6. On Monday 11 February 2008, 16:56 by Jeria

"The point of the zoom function is not just to increase the number of pixels allocated to something. It's to make it easier to read pages."

This is exactly what text zoom (feature is currently removed) is for.

I expect the page to be zoomed if I zoom, not make things bigger and squish them together.

7. On Monday 11 February 2008, 18:10 by Mono

Just as with the full zoom vs text zoom discussion, the problem is, again, that developers are trying to guess what the user needs/wants, but they aren't actually "walking in the user's shoes". Most developers have high-resolution, high quality flatscreens, and are young people with good vision. They don't really need/use these accessibility features daily, as some of us use them.

I switched from IE6 to Firefox *primarily* because of the text zoom feature (which IE lacks), and I use zoom daily. The primary annoyance when using IE was always the inability to magnify most pages. Now the situation is better as IE7 has some half-broken zoom, but I can't read some pages without scrolling right-left all the time! Believe me, making it impossible to zoom a page without having to scroll horizontally, no matter how wide the window is, is not going to make people's lives easier ... This discussion shouldn't be about "what people expect when they see the word 'zoom'". It is about what makes the software more accessible.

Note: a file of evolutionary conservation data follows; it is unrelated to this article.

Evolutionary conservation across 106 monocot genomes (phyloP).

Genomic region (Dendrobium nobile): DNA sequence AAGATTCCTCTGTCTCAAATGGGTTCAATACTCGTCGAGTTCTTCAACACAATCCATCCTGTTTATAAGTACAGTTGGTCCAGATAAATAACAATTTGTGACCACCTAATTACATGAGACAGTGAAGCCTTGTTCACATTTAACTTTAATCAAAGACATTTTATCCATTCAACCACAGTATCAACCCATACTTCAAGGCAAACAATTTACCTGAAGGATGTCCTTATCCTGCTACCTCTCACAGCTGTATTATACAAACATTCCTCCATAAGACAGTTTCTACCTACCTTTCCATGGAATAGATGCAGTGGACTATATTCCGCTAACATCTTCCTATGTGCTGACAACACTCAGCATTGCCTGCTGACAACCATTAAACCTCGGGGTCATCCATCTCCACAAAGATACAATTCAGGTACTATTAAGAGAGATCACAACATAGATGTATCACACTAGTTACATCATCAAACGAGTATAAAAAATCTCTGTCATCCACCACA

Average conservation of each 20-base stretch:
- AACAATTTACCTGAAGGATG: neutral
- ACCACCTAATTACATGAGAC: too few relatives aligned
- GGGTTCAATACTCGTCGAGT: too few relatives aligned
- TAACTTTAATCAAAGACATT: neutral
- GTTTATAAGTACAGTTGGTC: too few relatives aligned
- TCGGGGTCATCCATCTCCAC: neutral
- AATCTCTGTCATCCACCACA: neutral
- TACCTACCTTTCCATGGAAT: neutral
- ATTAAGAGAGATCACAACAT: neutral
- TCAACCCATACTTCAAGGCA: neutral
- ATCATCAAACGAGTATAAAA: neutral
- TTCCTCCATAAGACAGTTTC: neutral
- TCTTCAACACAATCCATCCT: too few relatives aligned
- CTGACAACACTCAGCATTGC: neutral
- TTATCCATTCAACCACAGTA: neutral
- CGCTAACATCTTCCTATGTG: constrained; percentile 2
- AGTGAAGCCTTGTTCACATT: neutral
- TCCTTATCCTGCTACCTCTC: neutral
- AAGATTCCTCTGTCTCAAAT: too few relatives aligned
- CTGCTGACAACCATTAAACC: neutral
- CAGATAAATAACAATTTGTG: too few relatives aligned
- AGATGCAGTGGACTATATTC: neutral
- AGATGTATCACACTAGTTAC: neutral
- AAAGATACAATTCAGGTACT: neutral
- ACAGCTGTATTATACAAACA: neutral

Also, the IE-style zoom does not deserve the "zoom" name any more than Firefox's zoom. With Firefox, I can get a magnified copy of the page if I zoom in, and resize the window in the same proportion. With IE, it is not possible to make the scrollbar go away, even if the window is resized: IE-zoom is of no use to people with very high res screens.

Daniel, your Zoom It! extension is very nice and useful. But it is just a very limited use case for zooming, and it seems that you are blinded by this ... Don't forget that web pages are not paper, their advantage is that the text can be reflown on them!

8. On Monday 11 February 2008, 19:45 by Dao

IE's way of zooming is quite annoying ... Having to scroll two dimensions is a showstopper for a desktop browser. It's a different story for a phone, where you have a much smaller screen.

I guess MS had to do it this way, because their layout engine wouldn't support something more useful.

9. On Monday 11 February 2008, 19:53 by RichB

The reason for _proper_ IE7-style zoom is the same reason the iPhone has proper zoom - high DPI screens.
I wish this meme were more well known.

10. On Monday 11 February 2008, 20:28 by Sporniket

Hummm, on the French Version of Firefox, the option is in "Text Size->Smaller/bigger", thus correctly labeling the function, to my mind.

11. On Monday 11 February 2008, 21:26 by Robert O'Callahan

I responded to this issue in detail last time Daniel brought it up: